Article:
There’s a story about King O’Malley – spread by O”Malley himself – that he created the Waterlily Rockbound Church—the Redskin Church of the Cayuse Nation and that he was the first and only bishop.
Ok, I realise that many of you won’t have heard of King O’Malley because he wasn’t an actual King; he was simply a politician from a century ago. He was an American who emigrated to Australia and became an eccentric figure in Australian politics and not simply because he didn’t believe in drinking. Apart from opposing Australian involvement in World War One, helping select Canberra as the site for Parliament and taking the “u” out of the Labor Party, he was one of the main drivers behind the Commonwealth Bank. I also realise that some of you may be unaware that once upon a time the Commonwealth Bank was owned by the government because it was thought that it was a good idea to have some government involvement in the sector in order to encourage the other banks to behave in a civlised manner… But that was back in the days when you actually had to make a case for or against an idea and simply saying “It’s rank socialism” or “Gina doesn’t like it” wasn’t enough to make people stop thinking about the topic. Anyway, in arguing against allowing Churches to be tax-exempt, O’Malley reportedly told people that – while in the USA – he started the Waterlily Rockbound Church in order to avoid tax and that there allowing religious organisations to be free from income tax opened the avoidance door for people whose only sacred belief was that they didn’t believe in paying taxes. While it’s a convincing argument on one level, it doesn’t take into account that big companies these days manage to avoid tax by having their religious headquarters in places like the Cayman Islands.
Of course, it’s not religous organisations I want to focus on. If the Anglican Church doesn’t pay tax and it wants to spend a million dollars to oppose marriage equality, what business is that of anyone else? Charities, on the other hand, need to have their spending on advocacy limited if they’re to maintain their tax-free status. New guidelines have been issued because the Federal Government doesn’t want charities sticking their nose into government policy, but religious organisations need special legislation to ensure religious freedom because… well, it’s obvious, isn’t it? And if it’s not obvious then there’d be no point explaining it to you because you’d be one of those people who don’t understand the need for religious freedom in all things except for Sharia law which is different because… well, it’s obvious, isn’t it? And if it’s not obvious…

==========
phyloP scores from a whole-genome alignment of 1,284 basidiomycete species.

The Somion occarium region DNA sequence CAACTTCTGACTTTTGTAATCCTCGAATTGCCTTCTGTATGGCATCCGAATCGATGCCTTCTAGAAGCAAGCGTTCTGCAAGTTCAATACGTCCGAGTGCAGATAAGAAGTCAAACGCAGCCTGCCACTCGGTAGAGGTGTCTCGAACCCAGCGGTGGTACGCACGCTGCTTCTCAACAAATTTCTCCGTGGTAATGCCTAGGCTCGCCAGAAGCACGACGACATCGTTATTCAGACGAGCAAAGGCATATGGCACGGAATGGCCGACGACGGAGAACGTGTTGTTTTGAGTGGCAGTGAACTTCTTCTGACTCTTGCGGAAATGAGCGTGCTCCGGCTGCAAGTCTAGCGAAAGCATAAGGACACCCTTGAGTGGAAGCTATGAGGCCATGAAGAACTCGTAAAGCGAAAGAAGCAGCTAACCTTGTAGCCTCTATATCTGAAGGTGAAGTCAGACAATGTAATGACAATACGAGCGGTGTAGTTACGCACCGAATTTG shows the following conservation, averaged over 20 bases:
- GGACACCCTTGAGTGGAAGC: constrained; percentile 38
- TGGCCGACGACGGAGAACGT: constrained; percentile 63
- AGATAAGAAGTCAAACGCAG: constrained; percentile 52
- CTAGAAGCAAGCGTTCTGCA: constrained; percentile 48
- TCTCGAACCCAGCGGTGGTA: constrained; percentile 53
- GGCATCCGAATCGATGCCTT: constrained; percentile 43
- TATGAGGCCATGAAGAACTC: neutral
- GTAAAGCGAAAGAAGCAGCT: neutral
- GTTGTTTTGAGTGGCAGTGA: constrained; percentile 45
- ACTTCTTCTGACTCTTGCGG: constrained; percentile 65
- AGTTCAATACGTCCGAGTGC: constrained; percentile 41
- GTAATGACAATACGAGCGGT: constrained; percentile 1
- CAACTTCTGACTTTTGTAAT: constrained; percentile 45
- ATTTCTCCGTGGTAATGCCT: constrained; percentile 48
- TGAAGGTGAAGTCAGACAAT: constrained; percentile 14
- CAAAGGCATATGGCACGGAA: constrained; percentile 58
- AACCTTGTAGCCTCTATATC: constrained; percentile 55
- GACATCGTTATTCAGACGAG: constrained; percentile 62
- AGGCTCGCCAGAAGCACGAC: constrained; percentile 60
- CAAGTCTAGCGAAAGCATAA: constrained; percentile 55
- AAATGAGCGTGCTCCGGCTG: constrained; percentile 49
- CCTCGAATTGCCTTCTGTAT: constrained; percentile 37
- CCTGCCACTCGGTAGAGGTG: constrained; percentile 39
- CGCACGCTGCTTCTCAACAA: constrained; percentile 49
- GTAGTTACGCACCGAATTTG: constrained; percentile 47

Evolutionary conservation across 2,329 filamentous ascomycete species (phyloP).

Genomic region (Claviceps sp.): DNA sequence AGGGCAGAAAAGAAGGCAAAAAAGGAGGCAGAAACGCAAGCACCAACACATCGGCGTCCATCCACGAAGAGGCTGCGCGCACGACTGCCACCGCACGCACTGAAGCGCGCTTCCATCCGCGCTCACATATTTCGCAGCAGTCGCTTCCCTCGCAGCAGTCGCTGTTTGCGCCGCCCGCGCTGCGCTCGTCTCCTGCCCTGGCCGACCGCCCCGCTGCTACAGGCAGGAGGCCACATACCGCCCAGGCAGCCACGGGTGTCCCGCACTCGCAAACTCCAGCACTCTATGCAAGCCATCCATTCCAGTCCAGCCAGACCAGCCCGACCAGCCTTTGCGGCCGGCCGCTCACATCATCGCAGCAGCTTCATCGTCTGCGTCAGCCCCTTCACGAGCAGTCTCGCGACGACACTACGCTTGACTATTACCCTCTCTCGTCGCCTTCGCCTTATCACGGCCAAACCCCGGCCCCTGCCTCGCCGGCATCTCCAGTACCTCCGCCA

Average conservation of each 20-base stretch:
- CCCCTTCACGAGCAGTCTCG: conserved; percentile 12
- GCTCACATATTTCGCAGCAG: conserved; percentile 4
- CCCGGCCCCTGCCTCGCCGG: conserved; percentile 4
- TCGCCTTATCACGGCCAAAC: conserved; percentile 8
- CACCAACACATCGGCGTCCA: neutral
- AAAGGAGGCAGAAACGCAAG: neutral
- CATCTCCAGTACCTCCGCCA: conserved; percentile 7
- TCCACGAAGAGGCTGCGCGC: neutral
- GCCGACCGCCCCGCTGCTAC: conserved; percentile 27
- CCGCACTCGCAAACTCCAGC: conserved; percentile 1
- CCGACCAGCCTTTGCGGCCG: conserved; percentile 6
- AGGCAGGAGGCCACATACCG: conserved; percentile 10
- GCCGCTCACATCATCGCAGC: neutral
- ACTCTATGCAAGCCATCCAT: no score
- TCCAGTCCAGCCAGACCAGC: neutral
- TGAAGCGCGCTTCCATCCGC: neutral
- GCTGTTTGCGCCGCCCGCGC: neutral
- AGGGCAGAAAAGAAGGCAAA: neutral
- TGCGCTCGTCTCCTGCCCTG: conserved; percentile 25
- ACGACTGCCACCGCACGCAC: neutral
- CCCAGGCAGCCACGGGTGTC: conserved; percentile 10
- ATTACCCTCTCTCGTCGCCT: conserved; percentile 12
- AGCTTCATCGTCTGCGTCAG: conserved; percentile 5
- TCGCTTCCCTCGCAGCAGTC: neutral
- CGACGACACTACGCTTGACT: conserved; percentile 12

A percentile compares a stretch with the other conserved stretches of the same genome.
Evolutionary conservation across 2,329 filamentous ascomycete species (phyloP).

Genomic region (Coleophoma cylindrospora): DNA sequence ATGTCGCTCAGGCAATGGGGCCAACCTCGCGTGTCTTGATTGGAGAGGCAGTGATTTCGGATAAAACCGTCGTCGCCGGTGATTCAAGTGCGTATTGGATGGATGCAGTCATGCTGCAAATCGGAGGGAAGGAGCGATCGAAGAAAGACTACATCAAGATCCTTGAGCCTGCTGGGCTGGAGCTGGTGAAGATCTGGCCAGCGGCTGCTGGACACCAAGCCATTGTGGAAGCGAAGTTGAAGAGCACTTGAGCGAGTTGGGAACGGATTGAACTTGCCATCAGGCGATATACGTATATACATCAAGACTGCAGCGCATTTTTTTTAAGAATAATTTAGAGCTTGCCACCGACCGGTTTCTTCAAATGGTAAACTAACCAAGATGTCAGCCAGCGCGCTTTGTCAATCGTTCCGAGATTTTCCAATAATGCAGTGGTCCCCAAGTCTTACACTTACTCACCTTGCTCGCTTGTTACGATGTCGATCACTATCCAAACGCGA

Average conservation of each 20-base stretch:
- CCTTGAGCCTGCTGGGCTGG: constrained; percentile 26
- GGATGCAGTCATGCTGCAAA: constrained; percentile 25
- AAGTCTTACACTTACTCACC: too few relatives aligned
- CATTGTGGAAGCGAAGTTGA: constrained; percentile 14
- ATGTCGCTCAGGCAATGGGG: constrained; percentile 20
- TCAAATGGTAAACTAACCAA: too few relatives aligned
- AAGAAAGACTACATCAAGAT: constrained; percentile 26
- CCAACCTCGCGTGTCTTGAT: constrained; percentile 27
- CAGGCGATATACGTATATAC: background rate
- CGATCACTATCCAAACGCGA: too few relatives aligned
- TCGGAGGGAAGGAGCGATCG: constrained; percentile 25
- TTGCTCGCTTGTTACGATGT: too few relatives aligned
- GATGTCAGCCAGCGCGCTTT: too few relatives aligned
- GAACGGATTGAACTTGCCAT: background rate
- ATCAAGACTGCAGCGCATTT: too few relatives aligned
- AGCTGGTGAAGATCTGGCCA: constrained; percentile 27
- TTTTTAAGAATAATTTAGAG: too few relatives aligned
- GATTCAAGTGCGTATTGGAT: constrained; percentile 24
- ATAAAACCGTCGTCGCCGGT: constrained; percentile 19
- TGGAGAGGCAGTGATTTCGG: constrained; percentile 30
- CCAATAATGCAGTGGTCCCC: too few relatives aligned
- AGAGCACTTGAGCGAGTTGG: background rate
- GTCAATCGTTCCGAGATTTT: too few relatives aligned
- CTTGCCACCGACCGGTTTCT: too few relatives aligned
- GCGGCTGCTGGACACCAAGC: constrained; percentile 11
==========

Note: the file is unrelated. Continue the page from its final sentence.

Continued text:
I’m sure that there’s no inconsistency here and I’d be quite sure that any member of the current Coalition would be able to explain it with all the clarity of the recently merit-based UK High Commission appointment, George Brandis, when he explained that women should be promoted to Cabinet on merit, but National Party members needed to be selected according to a quota system because… well, it’s obvious, isn’t it? It’s geography. Having quotas on gender denies the best person getting the job on merit, but not having quotas based on geography denies people from certain areas from getting the number of people in the ministry consistent with the number of people elected from that area so merit doesn’t come into it.
You see, it’s not just a case of there needing to be a certain number of Nationals in the ministry. You need to have them from the areas where the Nationals have been elected, so you can’t have two from Victoria, you need to have a certain number from Queensland. This is not a quota apparently, this is just geography.
So a minister like Victorian Darren Chester, who’s generally regarded as competent at the very least and described as “outstanding” by the PM, has to make way for Queenslander David Littleproud who has a rather impressive list of achievements in his Wikipedia entry:
David Kelly Littleproud (born 4 September 1976) is an Australian politician. He is the Minister for Agriculture and member for Maranoa in the Australian House of Representatives. He is a member of the Liberal National Party of Queensland and succeeded the previous member, Bruce Scott, at the 2016 federal election.
In December 2017, Littleproud was one of only four members of the House of Representatives to vote against the Marriage Amendment (Definition and Religious Freedoms) Bill 2017 legalising same-sex marriage in Australia.
As you can see, the best is yet to come for the man and I’m sure he’ll be able to shrug of the “little” and be “very proud” by the time he’s finished as Agriculture and Water Minister, because I’m sure that he’ll be able to add something such as Minister for Water when the whole Murray Darling scheme broke down and that should almost double his Wikipedia page. I mean, you can see why quotas for women would stop someone who can list such achievements as having a father who was a state government minister and voting against marriage equality, from being given a thoroughly merit-based elevation to the ministry.
Yes, no doubt about it. There’s a consistency running through this government.